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Enabling “Hyper” Growth on Stacks
The Stacks blockchain architecture makes deliberate design choices that optimize for a decentralized, permission-less environment. In particular, the protocol prioritizes two integral traits that decentralize the ecosystem: open membership (anyone can become a miner) and user verifiable (anyone can validate the state of the Stacks blockchain).
However, one side-effect of those design choices is that the Stacks architecture is not great for certain workloads, namely those that require high throughput and low latency. Even after the network upgrade in December, we have seen high congestion and bursty behavior around major NFT launches. The community is growing—this is a great problem to have!
In just one year since the launch of mainnet, Stacks has become the largest and fastest-growing Web3 project on Bitcoin. It’s clear we need scalability solutions, and we believe in giving developers (and users) choice, by making opt-in systems with explicit trade-offs.
Rather than loosening these “decentralization axioms” for the entire network, Hiro is working on an open-source solution called hyperchains, a new scalability layer designed for flexibility and experimentation that will enable hypergrowth on the decentralized Stacks network. Like many other Hiro products, hyperchains will be built and maintained by the Hiro team and made available under an open source license and will be open to community contributions.
Hiro is working on an open-source solution called hyperchains, a new scalability layer designed for flexibility and experimentation that will enable hypergrowth on the decentralized Stacks network.
Hyperchains trade decentralization for performance, allowing users to deposit assets into a hyperchain to benefit from that improved performance and later withdraw those assets out to the more decentralized Stacks main chain when they’re done. At a high level, here’s how hyperchains and the Stacks blockchain will interact with each other:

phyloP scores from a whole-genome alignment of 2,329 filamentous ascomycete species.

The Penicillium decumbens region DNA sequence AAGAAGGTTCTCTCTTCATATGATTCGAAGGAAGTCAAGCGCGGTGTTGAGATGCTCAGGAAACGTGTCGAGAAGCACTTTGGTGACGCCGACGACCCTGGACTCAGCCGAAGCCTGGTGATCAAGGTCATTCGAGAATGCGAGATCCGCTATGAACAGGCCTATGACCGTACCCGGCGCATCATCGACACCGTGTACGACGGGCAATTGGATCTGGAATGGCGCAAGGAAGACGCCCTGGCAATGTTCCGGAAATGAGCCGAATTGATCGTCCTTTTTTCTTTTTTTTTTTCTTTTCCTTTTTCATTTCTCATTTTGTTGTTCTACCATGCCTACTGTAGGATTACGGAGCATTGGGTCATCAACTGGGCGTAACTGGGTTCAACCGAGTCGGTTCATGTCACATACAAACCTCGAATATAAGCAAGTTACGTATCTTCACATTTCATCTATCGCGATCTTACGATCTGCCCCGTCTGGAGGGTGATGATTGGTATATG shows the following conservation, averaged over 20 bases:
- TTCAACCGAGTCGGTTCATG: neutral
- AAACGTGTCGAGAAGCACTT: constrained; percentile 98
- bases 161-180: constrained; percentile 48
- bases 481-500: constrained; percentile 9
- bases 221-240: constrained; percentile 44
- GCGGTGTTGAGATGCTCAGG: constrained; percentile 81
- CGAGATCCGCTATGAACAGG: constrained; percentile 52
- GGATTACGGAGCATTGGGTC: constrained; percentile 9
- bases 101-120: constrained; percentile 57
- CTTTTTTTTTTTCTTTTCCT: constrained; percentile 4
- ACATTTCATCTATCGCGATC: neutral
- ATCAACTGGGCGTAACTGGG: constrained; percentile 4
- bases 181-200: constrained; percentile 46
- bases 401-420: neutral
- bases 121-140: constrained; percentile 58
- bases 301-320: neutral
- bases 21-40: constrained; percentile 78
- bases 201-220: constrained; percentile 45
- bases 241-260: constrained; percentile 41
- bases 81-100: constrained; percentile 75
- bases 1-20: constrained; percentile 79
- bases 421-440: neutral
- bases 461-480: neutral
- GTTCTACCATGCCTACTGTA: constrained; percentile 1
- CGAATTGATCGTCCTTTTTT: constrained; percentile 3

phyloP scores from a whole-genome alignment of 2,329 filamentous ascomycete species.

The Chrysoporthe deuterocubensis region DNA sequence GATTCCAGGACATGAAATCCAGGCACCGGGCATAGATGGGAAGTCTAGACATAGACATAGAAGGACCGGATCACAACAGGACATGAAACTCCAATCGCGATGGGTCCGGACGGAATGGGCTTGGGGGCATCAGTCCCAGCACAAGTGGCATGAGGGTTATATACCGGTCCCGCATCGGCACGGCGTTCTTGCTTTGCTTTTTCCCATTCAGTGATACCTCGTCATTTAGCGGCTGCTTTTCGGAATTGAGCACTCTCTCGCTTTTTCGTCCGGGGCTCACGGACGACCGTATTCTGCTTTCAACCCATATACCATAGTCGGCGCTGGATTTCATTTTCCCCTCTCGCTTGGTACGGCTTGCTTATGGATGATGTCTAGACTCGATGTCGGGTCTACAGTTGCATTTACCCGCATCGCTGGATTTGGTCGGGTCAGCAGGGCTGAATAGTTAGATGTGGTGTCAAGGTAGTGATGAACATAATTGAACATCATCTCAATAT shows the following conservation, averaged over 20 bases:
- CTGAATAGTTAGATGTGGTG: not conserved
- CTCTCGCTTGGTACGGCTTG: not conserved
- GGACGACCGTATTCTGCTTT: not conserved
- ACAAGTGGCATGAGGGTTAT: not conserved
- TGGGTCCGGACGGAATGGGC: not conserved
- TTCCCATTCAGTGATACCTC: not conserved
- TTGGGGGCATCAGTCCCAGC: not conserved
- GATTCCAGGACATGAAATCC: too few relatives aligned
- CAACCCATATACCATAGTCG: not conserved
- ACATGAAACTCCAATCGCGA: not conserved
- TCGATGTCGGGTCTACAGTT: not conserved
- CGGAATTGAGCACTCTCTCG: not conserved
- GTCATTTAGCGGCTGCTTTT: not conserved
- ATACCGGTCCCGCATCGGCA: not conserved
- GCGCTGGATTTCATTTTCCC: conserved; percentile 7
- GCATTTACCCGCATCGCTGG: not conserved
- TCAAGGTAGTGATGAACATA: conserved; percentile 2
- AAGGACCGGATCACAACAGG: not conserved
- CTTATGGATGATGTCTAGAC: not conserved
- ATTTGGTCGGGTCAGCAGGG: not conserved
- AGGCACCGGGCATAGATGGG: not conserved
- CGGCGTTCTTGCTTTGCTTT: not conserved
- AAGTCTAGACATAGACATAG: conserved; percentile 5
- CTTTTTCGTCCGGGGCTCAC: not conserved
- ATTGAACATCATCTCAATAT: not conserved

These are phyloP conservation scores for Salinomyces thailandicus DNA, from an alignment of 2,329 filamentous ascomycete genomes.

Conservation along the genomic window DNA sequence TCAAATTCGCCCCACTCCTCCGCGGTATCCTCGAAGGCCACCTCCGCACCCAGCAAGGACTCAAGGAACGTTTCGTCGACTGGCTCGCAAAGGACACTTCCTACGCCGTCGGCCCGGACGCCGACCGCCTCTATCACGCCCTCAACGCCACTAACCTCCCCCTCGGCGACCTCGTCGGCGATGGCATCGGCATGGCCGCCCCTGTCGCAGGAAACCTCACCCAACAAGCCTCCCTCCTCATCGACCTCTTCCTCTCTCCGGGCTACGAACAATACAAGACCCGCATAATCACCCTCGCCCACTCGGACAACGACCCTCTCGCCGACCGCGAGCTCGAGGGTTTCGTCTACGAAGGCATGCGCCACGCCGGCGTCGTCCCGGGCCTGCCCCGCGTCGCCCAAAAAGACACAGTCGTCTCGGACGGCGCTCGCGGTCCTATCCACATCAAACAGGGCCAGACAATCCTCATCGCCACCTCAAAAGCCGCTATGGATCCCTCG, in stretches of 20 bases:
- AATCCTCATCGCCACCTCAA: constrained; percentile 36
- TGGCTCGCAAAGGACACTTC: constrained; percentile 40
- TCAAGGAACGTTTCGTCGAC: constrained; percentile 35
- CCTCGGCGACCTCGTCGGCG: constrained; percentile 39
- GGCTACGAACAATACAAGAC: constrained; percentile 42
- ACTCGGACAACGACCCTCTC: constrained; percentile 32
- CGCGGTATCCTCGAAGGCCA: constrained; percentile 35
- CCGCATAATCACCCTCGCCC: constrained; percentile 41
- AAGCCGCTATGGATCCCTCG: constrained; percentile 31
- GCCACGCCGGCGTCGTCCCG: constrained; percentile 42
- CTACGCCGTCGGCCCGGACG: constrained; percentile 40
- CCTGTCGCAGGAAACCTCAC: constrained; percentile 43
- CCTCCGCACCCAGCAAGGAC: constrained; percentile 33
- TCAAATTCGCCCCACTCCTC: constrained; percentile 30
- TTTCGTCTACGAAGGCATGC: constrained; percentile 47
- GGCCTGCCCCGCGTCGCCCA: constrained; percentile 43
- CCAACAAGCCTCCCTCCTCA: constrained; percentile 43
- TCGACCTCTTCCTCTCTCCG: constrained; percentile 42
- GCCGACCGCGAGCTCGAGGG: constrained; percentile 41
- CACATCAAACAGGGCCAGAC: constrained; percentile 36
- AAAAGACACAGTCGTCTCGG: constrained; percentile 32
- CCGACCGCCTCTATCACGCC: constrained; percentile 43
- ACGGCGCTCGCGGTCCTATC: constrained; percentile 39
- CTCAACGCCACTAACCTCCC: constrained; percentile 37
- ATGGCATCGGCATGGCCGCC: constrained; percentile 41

We favor a design that allows for multiple hyperchains with different consensus rules, trust assumptions, and use cases that range from general to application-specific. Our proposed design also allows multiple hyperchains to simultaneously coexist on the Stacks chain, giving users optionality in which hyperchain (and which level of decentralization) they want to participate in. Our GitHub conversation has more protocol level information if you want to learn more about hyperchains.
Use Cases for Hyperchains
Hyperchains are designed for workloads that require high throughput and low latency. From our perspective, there are a few specific use cases for hyperchains that come to mind.
We believe that NFT launches, decentralized exchanges (DEXs) and collectible games will benefit from hyperchains. What these examples have in common is that they trigger a high volume of time-sensitive transactions. A delay could mean the difference between minting an NFT or missing out altogether, between executing a critical trade at the right time or the wrong one, or between hitting an all-time score or letting your competitors best you.